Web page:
Located on the north bank of the Thu Bon River, the picturesque historic town of Hoi An was an important trading port from the 16th to the 18th century. Attracting traders from China, Japan, and even Europe, the town acquired a rich cultural heritage, rivaled by few other cities in Vietnam. Designated a UNESCO World Heritage Site in 1999, Hoi An features long, narrow tube Houses, Chinese pagodas and ornate community halls, family shrines, and the Japanese Covered Bridge. There is also a restored small French- Colonial quarter southeast of Hoi An.
House of Phung Hung
Built in 1780, this house has been home to the same family for eight generations. The clan made its fortune in perfumed woods and spices, and maintain the same by selling souvenirs to tourists. Supported by 80 hardwood columns, the house shows a distinct Chinese influence in the galleries and window shutters. Japanese influence is evident in the glass skylights, while the general layout and design of the house is very much Vietnamese in style.
Japanese Covered Bridge
One of the town’s most prominent landmarks, this rust- colored bridge (see p130) was constructed in 1593 by the prosperous Japanese trading community, who were based on the west side of the town, in order to link it with the Chinese quarter farther to the east. However, in 1663, the Tokugawa Shogun Iemitsu issued edicts forbidding the Japanese from trading abroad, thus bringing the community to an abrupt end. In 1719, a Vietnamese temple was built into the northern section of the structure. Although a new name for the bridge, Lai Vien Kieu or Bridge from Afar, was carved over the temple door, locals continue to call it the Japanese Bridge. An effigy of Bac De, a reincarnation of the Taoist deity, the Jade Emperor, dominates the altar. The bridge, which is roofed in grey tiles, combines grace and strength in its short span across a tiny tributary of the Thu Bon River. It is a convenient pedestrian link between the art galleries of Tran Phu Street to those in the western part of town. Despite undergoing many renovations, the bridge’s Japanese characteristics are intact.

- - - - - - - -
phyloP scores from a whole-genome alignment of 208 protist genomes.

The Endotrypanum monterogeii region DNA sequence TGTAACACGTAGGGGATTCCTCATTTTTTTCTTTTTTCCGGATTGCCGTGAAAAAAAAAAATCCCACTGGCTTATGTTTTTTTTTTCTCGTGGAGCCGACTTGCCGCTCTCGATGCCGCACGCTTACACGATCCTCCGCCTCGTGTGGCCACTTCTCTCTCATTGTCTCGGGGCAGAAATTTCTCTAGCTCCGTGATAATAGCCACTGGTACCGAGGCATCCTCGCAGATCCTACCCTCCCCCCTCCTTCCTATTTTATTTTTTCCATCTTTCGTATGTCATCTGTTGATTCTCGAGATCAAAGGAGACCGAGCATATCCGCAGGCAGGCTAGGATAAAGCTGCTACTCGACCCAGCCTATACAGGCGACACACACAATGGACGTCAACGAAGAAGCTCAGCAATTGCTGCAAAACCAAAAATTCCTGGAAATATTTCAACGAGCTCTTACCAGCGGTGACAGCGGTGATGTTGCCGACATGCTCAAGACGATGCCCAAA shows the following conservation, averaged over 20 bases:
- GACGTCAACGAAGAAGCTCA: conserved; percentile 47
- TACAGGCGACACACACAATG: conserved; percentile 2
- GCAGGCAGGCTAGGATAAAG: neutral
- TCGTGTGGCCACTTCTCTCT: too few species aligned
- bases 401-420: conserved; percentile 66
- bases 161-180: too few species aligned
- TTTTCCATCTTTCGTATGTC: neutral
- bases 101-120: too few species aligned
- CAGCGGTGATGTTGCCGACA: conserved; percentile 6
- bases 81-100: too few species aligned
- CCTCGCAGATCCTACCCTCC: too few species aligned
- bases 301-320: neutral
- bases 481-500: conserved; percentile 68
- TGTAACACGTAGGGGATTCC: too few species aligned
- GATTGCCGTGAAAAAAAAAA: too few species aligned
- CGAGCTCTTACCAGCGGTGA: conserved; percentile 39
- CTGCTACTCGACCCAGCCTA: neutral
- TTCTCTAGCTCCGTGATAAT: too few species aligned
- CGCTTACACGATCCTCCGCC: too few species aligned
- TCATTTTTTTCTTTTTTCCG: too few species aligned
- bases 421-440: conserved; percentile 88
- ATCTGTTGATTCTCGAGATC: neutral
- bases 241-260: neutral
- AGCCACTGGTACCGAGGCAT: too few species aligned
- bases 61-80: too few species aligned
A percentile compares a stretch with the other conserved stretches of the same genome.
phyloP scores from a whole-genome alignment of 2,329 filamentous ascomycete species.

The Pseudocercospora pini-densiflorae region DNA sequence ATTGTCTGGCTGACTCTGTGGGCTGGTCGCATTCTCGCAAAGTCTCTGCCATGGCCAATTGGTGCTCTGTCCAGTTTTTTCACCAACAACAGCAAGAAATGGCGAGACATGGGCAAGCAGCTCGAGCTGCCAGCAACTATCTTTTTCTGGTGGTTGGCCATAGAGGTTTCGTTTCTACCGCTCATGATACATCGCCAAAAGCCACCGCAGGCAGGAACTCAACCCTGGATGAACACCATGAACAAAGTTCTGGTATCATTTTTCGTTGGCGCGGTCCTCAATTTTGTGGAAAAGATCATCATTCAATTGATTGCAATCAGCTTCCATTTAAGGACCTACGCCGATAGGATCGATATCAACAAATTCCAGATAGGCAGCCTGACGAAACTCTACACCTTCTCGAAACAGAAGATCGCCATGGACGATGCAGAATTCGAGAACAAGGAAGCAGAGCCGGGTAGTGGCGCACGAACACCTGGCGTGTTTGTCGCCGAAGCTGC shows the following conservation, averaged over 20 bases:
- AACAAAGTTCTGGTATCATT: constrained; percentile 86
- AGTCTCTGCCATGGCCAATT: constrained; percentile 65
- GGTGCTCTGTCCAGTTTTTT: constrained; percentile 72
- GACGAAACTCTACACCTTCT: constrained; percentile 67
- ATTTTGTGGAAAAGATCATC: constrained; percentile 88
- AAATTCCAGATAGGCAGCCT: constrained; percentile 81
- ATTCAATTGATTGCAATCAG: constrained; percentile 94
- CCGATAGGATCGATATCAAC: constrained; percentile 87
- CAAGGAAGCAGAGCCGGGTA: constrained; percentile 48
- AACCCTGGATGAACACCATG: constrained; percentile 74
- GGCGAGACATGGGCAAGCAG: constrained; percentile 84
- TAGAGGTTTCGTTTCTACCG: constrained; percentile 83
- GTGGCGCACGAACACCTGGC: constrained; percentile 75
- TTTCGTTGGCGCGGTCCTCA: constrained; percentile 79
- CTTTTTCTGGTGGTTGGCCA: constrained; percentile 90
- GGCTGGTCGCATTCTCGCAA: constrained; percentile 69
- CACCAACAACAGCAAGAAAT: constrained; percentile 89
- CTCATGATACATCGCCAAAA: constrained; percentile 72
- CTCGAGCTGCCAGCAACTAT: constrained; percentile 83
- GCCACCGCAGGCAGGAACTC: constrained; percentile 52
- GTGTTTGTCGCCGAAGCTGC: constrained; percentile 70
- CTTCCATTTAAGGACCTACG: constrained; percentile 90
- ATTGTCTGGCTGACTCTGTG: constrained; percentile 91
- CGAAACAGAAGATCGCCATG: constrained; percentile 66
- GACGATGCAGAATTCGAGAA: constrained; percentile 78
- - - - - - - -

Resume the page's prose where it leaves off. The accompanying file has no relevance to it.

Cantonese (Quang Dong) Assembly Hall
Quang Dong is the Vietnamese name for the Chinese province of Guangdong, which was formerly known as Canton by Western countries. Built by seafaring merchants in 1786, this building is enlivened by bas-reliefs and colorful hangings. The main altar is dedicated to the great warrior Quan Cong (see p71), identifiable by his red face – emblematic of loyalty in Chinese society. Thien Hau, Goddess of the Sea, is also revered here.
Museum of Sa Huynh Culture